I teach my afternoon class in May Hall, where my office is also located. May Hall is perched atop a hill, and its stairwells have west-facing windows that offer lovely views of distant hills and afternoon sunsets. October is a busy month for professors, so I haven’t had much time to go leaf-peeping. On late October afternoons, however, you needn’t go far to enjoy the seasonal scenery.

Puffed and strutting

Yesterday morning as I left for campus, there was a throng of tom turkeys strutting and puffing in the street at the end of our driveway. When I was a bird-obsessed kid growing up in central Ohio, wild turkeys were wild and rare: something to be seen in the deep and distant woods, if at all. You could see deer in the suburban outskirts of the city–nearly any grassy field would attract them at twilight–but turkeys were creatures of deep wilderness, as secretive as bears.

Turkey trot

I still haven’t gotten used to the ubiquity of wild turkeys in the Boston suburbs. They are almost as prevalent as rabbits and infinitely easier to see than raccoons or opossums. Turkeys are widespread here–in winter, we frequently see small flocks strolling down streets and sidewalks; in summer, we see hens singly or in pairs leading straggling lines of poults through our backyard; and in October, we see roving gangs of tom turkeys fluffing their plumage and fanning their tails, practicing on one another the displays intended to impress females.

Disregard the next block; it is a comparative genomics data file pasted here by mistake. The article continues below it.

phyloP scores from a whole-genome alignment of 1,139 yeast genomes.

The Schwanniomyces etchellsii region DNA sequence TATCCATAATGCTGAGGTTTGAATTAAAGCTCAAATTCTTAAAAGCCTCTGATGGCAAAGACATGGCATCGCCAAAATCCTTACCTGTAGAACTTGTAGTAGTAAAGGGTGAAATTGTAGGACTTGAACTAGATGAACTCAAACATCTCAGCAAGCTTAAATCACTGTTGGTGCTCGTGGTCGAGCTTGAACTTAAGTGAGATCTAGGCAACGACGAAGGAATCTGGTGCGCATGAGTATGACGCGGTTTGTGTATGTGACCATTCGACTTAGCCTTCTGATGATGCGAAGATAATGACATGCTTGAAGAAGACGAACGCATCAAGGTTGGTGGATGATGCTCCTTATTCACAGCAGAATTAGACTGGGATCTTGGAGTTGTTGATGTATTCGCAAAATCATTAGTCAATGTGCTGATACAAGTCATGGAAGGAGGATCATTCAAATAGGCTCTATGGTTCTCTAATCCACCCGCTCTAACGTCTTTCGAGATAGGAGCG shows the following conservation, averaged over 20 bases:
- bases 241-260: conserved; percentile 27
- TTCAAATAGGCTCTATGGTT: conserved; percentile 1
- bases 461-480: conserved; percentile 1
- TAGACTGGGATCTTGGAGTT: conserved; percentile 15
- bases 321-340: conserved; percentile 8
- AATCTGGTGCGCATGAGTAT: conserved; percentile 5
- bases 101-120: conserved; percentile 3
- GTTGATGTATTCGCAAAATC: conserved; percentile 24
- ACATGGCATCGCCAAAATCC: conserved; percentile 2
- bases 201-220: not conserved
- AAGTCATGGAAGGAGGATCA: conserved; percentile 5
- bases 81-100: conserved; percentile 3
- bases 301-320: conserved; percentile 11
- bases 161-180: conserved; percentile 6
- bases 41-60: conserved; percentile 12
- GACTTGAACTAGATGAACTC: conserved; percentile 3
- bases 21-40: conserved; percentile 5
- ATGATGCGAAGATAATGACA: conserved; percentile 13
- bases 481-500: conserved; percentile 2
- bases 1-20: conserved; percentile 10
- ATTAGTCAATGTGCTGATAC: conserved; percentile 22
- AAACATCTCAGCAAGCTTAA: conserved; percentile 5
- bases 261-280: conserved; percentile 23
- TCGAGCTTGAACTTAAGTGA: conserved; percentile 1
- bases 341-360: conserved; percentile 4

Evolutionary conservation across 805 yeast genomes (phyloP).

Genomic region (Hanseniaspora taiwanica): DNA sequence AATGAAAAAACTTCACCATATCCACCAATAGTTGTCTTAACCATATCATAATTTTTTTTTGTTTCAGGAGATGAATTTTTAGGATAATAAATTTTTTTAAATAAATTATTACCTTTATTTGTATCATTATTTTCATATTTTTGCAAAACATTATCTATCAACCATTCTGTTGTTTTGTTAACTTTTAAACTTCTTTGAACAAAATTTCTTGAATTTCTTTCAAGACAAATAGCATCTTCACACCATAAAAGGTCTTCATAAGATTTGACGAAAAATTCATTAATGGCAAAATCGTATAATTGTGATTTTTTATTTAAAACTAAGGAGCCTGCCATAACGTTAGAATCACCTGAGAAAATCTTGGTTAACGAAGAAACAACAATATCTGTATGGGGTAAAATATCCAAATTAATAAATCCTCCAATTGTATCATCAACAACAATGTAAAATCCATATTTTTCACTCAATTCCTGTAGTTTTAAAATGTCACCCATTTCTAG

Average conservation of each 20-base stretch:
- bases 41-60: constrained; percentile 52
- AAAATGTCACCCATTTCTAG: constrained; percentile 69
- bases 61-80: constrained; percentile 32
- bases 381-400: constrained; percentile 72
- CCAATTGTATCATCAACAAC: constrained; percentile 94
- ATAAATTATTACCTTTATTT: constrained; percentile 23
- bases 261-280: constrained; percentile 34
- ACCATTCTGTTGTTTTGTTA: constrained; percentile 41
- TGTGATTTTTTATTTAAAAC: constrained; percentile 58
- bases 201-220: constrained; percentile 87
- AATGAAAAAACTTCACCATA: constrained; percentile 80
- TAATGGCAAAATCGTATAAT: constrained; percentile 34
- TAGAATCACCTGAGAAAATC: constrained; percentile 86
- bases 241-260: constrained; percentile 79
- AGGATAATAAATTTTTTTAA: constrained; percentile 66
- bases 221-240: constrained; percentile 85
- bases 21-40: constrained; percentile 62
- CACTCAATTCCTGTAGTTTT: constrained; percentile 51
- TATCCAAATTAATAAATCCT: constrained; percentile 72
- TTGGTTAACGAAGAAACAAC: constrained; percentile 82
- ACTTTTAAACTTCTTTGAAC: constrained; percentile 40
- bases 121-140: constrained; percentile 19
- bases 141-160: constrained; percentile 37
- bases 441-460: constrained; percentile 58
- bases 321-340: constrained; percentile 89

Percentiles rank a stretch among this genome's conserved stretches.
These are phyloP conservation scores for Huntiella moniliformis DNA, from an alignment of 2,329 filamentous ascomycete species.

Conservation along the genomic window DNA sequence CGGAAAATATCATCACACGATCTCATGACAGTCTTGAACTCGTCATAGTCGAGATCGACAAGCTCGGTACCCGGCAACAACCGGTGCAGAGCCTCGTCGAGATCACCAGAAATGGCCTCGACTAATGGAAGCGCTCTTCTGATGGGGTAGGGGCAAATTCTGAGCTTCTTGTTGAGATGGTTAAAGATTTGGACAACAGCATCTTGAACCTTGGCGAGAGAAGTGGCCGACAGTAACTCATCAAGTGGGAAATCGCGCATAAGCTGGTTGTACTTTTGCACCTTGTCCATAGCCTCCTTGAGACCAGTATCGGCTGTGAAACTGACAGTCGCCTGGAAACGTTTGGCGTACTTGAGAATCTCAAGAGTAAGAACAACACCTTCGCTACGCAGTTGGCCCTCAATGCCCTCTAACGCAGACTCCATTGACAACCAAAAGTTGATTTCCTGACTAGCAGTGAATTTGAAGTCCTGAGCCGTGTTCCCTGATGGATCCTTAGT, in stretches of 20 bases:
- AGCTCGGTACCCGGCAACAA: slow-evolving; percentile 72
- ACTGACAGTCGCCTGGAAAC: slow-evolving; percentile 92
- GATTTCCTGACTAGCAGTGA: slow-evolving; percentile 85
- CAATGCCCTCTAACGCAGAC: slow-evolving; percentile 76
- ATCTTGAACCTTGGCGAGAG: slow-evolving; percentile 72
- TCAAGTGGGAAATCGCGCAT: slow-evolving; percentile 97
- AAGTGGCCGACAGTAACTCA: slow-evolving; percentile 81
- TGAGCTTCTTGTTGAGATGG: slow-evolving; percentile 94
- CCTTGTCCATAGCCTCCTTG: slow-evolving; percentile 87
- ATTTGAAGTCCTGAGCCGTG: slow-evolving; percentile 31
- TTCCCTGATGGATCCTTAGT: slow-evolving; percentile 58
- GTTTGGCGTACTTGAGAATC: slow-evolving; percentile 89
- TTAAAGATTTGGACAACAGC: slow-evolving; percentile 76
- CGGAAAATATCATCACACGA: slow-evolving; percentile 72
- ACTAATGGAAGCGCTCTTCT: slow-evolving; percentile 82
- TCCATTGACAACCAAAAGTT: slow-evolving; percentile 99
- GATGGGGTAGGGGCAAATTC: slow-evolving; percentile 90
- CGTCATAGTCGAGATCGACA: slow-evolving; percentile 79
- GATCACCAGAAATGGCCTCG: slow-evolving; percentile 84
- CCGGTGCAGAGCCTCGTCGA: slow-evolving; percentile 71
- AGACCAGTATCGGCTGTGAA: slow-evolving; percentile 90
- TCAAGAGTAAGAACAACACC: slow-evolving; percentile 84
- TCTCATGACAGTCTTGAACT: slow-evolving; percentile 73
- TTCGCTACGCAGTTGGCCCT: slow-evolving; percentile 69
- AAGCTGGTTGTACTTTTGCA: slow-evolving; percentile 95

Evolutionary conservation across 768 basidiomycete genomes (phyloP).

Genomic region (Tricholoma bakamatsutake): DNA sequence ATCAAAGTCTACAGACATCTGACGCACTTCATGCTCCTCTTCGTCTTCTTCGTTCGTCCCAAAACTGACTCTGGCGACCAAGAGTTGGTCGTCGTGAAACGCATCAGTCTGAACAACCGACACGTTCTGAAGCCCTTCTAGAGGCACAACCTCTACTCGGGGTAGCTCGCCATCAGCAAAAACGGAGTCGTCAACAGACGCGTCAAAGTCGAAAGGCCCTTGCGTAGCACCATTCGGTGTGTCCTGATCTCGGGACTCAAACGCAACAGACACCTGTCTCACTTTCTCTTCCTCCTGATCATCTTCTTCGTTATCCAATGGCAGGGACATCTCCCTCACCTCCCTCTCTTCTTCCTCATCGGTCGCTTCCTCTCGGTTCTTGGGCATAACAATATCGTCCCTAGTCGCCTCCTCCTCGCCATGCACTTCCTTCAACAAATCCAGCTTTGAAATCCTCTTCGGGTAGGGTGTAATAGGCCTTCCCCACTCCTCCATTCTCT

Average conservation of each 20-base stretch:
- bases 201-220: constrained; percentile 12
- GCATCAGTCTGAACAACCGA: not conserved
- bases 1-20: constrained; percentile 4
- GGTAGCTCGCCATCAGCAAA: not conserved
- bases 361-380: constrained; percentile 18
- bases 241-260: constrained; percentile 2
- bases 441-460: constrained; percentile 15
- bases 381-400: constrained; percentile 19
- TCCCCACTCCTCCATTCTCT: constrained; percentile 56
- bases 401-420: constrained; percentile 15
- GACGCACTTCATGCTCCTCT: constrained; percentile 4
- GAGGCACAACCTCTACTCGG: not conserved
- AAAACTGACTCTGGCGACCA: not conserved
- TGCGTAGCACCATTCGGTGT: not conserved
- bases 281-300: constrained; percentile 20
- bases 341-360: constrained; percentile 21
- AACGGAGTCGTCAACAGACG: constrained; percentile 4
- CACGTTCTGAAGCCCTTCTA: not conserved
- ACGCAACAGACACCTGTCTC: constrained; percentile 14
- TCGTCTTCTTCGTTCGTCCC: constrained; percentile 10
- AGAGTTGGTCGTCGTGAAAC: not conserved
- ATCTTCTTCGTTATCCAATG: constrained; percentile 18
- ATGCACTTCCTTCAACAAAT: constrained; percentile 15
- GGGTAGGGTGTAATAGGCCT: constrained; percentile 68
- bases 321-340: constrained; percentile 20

Quartet

These birds aren’t shy; they don’t need to be. Suburban turkeys are large and savvy: they know dogs are leashed or contained behind fences, and coyotes are elusive and largely nocturnal. This leaves turkeys to rule the backyards of Newton, Brookline, and Cambridge: yardbirds with a stately strut and little need to lurk or skulk. Until Thanksgiving at least, the not-so-wild turkeys of suburban Boston have no need for secrecy.

White snakeroot

It’s been an unusually warm October: today the temperatures were in the mid-seventies. Apart from a few clear, brisk days, the month has been soupy, with warm temperatures, rain, and unseasonable mugginess. Although it feels like bad luck to wish for cooler days, I’m looking forward to the end of summer humidity…assuming, that is, that October eventually starts feeling like fall.

Mumkin in afternoon light